by Anthony McCashin, Trinity College Dublin
Paul Pierson shaped the terms on which we considered the sources and scale of welfare state change. Would a critical review of Pierson’s claims still endorse them? Our Policy & Politics article entitled How much change? Pierson and the welfare state revisited attempts to answer this question.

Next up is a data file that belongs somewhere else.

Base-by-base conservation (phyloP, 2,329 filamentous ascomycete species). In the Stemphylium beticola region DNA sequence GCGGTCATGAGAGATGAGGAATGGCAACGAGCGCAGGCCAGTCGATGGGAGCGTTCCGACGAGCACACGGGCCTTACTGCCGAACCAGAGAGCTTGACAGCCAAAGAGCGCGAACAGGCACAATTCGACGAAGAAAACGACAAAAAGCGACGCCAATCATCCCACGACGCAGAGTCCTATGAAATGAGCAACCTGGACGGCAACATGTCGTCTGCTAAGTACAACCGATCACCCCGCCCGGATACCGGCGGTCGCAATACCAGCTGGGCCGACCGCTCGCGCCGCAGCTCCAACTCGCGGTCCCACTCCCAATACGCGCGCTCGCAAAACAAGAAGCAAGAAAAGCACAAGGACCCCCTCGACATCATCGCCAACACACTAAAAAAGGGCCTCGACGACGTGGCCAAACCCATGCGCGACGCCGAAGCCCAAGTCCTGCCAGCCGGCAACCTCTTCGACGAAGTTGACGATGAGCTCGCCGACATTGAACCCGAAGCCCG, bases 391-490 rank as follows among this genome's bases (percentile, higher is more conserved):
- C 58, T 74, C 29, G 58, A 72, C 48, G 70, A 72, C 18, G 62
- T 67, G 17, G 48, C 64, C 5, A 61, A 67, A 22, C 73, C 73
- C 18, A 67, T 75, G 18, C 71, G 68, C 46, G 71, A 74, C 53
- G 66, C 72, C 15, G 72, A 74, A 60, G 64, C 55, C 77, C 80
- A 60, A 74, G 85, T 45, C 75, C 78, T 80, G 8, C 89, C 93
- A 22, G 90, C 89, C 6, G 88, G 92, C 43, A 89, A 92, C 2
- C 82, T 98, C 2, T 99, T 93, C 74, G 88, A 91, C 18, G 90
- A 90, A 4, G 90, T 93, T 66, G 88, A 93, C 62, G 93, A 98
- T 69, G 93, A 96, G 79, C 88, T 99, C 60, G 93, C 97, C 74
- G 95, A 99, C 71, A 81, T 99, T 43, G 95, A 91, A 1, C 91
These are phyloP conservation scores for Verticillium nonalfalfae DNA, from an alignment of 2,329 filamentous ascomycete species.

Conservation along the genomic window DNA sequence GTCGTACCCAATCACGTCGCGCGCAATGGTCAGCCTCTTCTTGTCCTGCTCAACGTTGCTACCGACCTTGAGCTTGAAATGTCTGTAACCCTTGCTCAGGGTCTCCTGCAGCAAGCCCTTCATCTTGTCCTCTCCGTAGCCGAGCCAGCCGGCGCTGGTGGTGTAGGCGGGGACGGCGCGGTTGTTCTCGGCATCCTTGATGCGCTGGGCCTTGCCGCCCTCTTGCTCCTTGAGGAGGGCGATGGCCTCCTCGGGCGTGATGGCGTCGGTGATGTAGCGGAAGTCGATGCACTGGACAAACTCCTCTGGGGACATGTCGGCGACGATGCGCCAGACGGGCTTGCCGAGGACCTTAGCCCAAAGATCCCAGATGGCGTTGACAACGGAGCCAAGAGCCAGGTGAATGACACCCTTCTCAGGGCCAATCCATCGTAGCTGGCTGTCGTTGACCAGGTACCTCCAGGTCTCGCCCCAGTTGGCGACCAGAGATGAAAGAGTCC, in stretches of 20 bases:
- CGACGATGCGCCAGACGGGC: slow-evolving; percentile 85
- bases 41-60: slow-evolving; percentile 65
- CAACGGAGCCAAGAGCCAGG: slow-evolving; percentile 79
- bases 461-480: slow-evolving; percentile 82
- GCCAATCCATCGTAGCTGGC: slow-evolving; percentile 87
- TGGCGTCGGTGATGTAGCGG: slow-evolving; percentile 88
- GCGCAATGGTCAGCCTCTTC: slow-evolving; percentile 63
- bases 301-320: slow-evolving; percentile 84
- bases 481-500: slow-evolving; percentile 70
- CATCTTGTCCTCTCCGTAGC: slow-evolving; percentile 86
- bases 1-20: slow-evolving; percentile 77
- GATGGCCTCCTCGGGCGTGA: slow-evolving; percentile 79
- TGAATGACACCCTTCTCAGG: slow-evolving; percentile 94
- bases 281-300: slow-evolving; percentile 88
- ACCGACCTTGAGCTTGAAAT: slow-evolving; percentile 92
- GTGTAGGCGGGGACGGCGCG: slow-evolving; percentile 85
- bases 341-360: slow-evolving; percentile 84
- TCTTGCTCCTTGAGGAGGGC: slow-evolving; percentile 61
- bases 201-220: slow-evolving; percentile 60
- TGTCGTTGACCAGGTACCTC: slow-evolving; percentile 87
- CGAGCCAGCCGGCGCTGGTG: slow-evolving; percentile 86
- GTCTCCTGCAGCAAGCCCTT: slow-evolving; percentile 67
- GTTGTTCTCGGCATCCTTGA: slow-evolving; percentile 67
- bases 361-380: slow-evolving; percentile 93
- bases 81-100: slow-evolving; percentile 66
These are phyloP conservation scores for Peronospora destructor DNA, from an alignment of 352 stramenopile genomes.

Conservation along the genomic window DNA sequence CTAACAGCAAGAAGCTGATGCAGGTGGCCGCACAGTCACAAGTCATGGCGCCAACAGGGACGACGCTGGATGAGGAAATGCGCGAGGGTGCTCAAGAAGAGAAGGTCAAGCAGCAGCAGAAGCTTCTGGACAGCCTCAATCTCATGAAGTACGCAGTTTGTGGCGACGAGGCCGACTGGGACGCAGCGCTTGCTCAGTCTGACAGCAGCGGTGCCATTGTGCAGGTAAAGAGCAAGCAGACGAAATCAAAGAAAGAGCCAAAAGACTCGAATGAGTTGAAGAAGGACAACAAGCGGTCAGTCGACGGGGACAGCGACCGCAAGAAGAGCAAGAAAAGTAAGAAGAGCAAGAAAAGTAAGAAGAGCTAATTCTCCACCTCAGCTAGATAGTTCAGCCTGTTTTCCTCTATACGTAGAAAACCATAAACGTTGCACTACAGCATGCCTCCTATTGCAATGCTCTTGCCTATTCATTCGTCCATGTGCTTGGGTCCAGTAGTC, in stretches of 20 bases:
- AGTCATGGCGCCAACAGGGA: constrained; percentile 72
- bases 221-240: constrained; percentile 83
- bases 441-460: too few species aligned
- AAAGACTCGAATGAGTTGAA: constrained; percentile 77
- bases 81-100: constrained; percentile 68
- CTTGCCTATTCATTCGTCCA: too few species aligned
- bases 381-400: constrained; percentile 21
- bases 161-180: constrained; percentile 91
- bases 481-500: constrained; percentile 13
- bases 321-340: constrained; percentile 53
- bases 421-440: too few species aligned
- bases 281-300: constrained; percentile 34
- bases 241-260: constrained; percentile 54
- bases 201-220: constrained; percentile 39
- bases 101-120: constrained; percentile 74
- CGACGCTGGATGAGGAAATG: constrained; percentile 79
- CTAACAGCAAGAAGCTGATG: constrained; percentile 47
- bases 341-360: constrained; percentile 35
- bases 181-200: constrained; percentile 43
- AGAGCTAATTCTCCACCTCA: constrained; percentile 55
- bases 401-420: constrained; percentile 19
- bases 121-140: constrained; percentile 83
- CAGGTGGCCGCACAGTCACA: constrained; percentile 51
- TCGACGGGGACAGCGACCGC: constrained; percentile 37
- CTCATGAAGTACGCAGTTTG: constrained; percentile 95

First, welfare state resilience: while appropriate, perhaps, to Pierson’s analysis of ‘early’ retrenchers like Reagan in the US, or Swedish Social Democrats in the 1990s, this term no longer reflects the variety and depth of change – especially in social security. Second, globalisation: here Pierson is on more certain ground. On the one hand, there are strong nationally based drivers of change- such as ageing and health care costs. On the other, individual welfare states have quite distinct economies (and institutions) and these filter the influence of globalisation. Welfare states remain specific and diverse and are not flattened into conformity by globalisation. Continue reading